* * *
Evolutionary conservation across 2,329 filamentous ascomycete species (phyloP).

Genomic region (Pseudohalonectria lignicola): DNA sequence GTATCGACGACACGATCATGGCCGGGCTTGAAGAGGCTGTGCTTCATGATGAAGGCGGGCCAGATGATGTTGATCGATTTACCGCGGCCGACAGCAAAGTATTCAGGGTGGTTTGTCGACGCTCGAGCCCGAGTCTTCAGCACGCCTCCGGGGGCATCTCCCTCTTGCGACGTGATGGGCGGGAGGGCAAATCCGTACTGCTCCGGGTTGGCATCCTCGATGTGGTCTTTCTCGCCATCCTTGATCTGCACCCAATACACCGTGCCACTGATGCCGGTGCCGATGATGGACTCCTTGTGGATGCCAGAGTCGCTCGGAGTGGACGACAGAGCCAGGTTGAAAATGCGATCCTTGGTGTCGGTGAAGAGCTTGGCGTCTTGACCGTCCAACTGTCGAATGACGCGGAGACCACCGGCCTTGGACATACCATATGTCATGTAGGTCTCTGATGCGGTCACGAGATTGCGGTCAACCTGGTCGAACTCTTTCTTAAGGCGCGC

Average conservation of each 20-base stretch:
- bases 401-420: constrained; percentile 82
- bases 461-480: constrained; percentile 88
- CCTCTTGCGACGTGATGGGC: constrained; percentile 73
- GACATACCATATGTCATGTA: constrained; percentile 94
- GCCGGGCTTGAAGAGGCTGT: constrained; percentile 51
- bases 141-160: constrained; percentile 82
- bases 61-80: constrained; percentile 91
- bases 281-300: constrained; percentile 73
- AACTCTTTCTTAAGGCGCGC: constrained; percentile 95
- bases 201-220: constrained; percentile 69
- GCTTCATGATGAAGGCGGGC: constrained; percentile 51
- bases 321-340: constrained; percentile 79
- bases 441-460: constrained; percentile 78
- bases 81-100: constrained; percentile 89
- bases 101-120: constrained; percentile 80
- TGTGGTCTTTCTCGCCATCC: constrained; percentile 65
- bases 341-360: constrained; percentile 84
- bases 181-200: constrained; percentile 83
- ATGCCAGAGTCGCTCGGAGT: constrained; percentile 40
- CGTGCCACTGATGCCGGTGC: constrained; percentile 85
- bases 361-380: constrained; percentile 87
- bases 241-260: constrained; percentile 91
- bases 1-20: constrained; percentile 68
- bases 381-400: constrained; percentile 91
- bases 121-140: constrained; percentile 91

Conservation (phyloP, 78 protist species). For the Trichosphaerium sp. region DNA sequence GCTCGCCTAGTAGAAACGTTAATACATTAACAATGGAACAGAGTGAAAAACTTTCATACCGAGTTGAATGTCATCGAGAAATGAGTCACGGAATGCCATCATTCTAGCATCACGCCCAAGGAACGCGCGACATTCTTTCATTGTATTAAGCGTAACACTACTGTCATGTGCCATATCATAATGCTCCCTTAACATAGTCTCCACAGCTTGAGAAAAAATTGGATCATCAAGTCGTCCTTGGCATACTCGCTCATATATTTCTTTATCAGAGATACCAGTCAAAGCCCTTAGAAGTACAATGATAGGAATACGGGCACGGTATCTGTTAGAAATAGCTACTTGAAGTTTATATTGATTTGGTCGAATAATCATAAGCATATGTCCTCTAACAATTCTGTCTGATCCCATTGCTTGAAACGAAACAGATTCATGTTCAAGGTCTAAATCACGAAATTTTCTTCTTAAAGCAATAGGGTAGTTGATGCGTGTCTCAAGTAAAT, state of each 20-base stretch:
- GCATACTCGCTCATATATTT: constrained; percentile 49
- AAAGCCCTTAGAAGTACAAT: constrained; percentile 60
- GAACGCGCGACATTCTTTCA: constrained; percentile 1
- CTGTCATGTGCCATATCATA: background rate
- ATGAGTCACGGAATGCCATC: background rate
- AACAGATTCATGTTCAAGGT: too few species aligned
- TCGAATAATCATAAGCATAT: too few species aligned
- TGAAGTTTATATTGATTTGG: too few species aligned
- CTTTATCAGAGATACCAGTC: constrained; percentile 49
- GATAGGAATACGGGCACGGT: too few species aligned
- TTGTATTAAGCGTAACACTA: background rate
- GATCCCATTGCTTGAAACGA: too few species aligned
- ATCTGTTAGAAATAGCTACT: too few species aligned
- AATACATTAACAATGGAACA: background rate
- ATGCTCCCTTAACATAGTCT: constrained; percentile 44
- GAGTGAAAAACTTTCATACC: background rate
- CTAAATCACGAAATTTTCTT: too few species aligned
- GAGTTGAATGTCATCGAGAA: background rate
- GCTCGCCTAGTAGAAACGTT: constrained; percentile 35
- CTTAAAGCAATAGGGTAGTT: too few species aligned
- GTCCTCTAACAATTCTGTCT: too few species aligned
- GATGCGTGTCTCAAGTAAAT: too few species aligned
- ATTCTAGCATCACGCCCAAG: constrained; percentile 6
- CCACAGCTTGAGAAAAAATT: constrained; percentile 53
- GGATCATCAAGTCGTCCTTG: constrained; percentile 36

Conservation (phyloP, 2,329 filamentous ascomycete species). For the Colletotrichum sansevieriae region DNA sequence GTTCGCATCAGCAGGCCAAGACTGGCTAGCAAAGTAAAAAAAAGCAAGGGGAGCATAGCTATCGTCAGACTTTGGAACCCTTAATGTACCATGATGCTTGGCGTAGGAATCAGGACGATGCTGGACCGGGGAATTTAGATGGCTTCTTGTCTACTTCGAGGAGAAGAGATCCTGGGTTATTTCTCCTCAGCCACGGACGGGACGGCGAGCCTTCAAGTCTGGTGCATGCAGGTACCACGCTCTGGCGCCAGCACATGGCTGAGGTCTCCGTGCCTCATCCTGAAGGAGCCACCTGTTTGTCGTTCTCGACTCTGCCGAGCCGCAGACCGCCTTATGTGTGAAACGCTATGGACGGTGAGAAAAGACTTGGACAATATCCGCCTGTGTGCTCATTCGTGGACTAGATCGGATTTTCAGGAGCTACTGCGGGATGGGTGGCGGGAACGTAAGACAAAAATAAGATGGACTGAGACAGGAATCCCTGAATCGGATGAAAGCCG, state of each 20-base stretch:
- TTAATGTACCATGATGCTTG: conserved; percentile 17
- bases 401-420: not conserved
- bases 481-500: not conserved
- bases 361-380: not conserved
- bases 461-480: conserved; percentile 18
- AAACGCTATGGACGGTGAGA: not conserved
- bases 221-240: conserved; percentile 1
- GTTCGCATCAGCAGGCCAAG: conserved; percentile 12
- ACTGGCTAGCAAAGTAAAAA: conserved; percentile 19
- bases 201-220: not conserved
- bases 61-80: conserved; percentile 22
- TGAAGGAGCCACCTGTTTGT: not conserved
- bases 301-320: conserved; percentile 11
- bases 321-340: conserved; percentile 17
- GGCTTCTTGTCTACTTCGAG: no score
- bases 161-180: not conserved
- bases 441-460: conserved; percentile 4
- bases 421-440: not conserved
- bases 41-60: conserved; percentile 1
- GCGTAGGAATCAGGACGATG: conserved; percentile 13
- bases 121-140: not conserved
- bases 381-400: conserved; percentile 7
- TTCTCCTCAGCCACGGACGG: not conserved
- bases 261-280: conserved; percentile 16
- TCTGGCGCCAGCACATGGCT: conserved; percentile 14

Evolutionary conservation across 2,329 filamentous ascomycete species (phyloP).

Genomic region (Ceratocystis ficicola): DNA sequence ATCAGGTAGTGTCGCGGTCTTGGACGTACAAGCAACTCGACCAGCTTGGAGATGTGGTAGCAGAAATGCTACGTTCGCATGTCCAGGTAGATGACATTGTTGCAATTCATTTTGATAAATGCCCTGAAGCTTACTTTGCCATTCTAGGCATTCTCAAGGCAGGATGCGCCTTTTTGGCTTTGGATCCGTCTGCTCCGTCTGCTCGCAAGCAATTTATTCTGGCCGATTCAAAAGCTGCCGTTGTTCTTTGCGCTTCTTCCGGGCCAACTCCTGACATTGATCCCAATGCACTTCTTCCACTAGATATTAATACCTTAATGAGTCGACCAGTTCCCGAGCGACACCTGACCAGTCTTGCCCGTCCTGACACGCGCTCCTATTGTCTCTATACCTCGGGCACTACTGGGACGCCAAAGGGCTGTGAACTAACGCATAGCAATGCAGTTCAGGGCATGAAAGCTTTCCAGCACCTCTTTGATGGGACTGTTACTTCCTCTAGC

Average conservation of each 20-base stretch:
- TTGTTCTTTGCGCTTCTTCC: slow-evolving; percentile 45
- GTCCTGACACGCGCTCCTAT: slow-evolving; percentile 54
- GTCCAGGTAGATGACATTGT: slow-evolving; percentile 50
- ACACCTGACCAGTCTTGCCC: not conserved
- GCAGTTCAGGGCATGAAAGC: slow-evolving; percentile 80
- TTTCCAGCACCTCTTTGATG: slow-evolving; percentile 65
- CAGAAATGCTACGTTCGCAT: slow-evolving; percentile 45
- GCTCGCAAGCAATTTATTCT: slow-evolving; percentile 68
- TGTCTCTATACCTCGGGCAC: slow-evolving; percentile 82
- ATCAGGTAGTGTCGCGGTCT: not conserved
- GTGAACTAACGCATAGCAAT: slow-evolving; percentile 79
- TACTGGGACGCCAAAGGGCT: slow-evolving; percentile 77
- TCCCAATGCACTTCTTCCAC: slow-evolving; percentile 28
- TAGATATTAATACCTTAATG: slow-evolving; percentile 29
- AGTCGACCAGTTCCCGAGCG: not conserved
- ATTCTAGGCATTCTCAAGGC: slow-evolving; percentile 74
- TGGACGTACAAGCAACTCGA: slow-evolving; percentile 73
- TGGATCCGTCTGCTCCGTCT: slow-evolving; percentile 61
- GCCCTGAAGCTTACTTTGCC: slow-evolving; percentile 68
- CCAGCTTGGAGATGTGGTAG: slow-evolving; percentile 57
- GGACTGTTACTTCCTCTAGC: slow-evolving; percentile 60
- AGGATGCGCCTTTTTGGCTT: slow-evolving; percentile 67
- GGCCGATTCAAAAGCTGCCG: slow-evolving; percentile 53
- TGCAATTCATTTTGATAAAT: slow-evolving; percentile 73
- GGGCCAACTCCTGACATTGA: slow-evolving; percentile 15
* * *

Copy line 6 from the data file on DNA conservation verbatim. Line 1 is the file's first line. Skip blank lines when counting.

- CCTCTTGCGACGTGATGGGC: constrained; percentile 73